I’m enamored with the idea of weightlessness and flight. ‘Omar Robles’
Street photographer Omar Robles finds every city has an innate rhythm. In his ballet series, Robles looks for the heartbeat between the natural choreography of the city and the movement of dancers.
What drew you to ballet dancers?
It is a combination of several things. In a way, working with dancers feels like working with my peers. I can talk to them in a language that they understand and vice versa, that is something I find highly rewarding.
On the other side, I’m enamored with the idea of weightlessness and flight. Portraying the dancers on those specific moments brings forth that idea of defiance of time, space and gravity.
How has your background of physical theater influenced your ballet photography?
My background in mime greatly influences my photography, both from the envisioning of each photograph to my directing style. Dance was in fact part of my training as a mime, so when I am directing a shoot, I know exactly what I want to achieve with every pose. Having that training also helps me know what is the optimal look and moment for the poses. I push the dancers to project through an image just as they would do on stage.
There’s a stark contrast between the clean lines and elegance of ballet against the urban settings. But behind the lines of ballet is strength and fortitude and the same could be said for the quiet grace of the city. How do you allow the dancers and the city to play off one another?
Every city, every moment has a rhythm innately. Art is said to be the imitation of life, I rather see it as the evocation of life. What I am doing is conjugating the rhythm of the city with the dancers themselves to evoke the emotions that we share in everyday life. In a way my photography could be seen as a form of static choreography.
You talk about Instagram as a form of expression and using social media as your stage and spotlight. What do you hope to convey in these instant moments of time, space and dancer?
Instagram and social media have become platforms of self-publishing where “the people” are the ones who dictate the art they want to see and consume. As opposed to having an establishment or institution tell you “these are the artist you should be looking at right now”.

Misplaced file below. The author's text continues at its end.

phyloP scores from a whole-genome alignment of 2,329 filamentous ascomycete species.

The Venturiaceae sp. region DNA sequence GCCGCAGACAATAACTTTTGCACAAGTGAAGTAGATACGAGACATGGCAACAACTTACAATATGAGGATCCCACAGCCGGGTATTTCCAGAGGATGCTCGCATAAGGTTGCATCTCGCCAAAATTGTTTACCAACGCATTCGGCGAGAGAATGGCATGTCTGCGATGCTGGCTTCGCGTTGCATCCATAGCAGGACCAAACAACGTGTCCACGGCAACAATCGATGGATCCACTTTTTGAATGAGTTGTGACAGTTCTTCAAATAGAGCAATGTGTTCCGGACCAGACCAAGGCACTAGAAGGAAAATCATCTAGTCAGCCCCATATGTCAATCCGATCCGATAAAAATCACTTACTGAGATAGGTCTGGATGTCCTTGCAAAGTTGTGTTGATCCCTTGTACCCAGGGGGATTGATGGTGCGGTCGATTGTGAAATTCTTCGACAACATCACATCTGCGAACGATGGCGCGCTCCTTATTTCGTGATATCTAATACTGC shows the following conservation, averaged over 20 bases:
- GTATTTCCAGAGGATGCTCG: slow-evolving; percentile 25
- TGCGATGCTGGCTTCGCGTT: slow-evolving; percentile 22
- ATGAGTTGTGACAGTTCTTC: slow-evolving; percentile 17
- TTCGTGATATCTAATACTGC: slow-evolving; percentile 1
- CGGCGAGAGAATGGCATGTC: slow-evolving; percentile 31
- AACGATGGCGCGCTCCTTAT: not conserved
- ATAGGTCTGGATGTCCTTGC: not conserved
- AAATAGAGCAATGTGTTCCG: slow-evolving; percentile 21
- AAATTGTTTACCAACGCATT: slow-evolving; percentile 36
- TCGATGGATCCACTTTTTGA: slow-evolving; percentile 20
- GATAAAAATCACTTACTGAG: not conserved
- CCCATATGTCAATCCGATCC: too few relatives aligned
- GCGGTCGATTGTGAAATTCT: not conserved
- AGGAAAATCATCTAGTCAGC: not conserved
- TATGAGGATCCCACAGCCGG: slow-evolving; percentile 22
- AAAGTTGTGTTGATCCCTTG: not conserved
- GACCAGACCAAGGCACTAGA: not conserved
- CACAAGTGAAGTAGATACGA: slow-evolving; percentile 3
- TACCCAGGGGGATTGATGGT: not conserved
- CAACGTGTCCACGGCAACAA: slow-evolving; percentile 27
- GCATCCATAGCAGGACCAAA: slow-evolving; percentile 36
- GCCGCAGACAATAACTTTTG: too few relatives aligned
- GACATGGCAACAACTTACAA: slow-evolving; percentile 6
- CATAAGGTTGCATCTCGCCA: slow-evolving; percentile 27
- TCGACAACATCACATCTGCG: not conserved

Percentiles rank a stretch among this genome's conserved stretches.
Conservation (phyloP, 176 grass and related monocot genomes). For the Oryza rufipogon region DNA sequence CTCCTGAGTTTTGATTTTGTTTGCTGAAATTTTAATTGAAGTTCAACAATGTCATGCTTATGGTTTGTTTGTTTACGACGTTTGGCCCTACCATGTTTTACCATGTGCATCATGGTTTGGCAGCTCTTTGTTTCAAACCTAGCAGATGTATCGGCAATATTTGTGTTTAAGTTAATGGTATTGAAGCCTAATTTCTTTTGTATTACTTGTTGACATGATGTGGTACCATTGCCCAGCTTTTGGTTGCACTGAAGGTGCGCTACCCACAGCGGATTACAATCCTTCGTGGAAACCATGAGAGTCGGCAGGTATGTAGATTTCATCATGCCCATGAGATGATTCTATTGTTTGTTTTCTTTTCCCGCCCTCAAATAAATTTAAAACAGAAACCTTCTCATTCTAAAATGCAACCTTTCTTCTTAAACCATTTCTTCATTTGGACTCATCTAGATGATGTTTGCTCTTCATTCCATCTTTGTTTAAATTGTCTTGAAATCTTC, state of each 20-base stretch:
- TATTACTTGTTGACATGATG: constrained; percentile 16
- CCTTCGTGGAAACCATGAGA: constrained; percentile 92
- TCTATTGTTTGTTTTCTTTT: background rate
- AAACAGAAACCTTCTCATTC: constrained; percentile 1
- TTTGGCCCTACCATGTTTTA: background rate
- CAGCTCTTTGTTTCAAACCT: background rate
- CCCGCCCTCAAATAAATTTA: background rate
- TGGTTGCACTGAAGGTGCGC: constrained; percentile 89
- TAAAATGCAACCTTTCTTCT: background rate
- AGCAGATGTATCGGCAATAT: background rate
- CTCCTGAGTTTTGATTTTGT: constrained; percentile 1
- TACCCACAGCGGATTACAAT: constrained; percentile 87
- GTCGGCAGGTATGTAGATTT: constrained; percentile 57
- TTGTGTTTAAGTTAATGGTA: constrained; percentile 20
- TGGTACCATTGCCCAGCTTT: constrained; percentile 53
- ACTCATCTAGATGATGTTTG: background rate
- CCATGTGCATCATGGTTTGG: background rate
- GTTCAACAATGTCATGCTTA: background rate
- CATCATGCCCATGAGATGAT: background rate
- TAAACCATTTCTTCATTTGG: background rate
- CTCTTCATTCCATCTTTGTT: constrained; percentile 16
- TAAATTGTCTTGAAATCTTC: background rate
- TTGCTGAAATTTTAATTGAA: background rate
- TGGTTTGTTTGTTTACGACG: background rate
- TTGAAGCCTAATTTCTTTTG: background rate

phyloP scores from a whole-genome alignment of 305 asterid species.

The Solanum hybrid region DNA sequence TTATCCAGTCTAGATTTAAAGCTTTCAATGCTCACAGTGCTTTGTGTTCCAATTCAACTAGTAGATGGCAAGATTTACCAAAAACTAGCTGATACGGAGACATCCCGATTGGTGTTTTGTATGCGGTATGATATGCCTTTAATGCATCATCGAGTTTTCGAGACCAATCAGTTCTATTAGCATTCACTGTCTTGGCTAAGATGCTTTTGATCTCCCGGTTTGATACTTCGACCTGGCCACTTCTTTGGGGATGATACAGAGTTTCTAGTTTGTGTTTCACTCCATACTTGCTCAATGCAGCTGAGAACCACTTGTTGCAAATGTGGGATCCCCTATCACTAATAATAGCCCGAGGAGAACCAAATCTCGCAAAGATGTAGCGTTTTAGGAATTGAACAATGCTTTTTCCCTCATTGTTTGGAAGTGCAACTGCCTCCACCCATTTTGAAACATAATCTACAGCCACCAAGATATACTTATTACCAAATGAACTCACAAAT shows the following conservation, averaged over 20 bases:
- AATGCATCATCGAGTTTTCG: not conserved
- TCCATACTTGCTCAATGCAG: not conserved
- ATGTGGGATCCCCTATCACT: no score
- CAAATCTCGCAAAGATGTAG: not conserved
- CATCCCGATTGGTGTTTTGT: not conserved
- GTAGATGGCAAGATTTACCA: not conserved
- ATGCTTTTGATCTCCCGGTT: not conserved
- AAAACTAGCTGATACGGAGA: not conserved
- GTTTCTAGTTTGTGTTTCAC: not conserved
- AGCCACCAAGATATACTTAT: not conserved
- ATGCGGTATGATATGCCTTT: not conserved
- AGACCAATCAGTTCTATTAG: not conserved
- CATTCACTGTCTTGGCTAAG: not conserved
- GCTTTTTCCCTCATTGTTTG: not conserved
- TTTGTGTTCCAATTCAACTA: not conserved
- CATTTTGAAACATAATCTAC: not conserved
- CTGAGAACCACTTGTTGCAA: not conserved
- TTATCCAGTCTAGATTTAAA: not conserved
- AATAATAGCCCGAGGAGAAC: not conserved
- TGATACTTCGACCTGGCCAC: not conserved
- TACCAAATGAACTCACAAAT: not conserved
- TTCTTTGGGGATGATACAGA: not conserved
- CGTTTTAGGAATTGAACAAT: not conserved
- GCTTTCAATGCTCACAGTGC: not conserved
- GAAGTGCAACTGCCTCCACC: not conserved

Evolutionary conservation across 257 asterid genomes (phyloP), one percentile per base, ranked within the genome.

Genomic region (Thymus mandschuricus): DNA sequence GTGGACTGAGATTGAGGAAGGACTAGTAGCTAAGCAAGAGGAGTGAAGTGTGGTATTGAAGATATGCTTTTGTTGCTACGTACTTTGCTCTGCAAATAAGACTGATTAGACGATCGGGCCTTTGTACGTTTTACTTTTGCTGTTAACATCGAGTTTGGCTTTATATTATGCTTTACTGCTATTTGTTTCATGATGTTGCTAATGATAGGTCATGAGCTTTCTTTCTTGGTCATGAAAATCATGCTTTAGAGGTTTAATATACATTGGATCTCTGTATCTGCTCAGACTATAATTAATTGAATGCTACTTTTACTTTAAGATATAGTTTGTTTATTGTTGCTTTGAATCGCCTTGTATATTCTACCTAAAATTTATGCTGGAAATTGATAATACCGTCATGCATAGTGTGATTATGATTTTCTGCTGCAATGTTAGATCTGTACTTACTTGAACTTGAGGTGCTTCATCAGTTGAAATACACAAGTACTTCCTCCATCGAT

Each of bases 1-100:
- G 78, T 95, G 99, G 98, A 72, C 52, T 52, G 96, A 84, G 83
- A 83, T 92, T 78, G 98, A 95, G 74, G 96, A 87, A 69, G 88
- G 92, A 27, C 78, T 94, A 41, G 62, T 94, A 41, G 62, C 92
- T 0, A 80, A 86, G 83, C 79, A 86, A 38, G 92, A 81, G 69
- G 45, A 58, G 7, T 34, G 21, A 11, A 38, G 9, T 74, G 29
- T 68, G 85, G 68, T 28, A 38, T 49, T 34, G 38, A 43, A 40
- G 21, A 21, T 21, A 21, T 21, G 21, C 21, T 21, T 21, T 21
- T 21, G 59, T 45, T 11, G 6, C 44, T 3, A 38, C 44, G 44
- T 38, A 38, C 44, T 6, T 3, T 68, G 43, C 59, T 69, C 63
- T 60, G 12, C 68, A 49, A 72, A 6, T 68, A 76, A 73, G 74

In that aspect, both for photographers, dancers and creatives in general, Instagram really provides a platform of growth as artists where it not only has an inherent audience but also a form of auto evaluation. It’s like having your own focus group and publishing platform all together. As artists the very minimum you can attain is to have people see your work and effort, and this is what IG facilitates.
It looks like you like to photograph in the LES, Chinatown and Seaport area. What draws you to a certain neighborhood or setting?
In terms of locations I look for places that are visually appealing but also easier to shoot at. Places with less foot and car traffic are always great as it allows us to shoot with a little more tranquility. Sometimes however, I like to add more chaos in to the equation and I’ll jump right into the belly of the beast, like Midtown Manhattan.
My first connection with visual storytelling was in fact through the art of mime theatre. I had then the privilege of studying under the tutelage of Marcel Marceau at L’École Internationale de Mimodrame de Paris Marcel Marceau. Later, as I went to college to acquire my B.A in Communications and Arts, I discovered in photography a new way of telling stories without words. With photography however, I could immortalize the moments for a little longer. I have since explored as many areas of photography as I possibly can. Among all, I’ve found an immense passion for photojournalism and dance photography.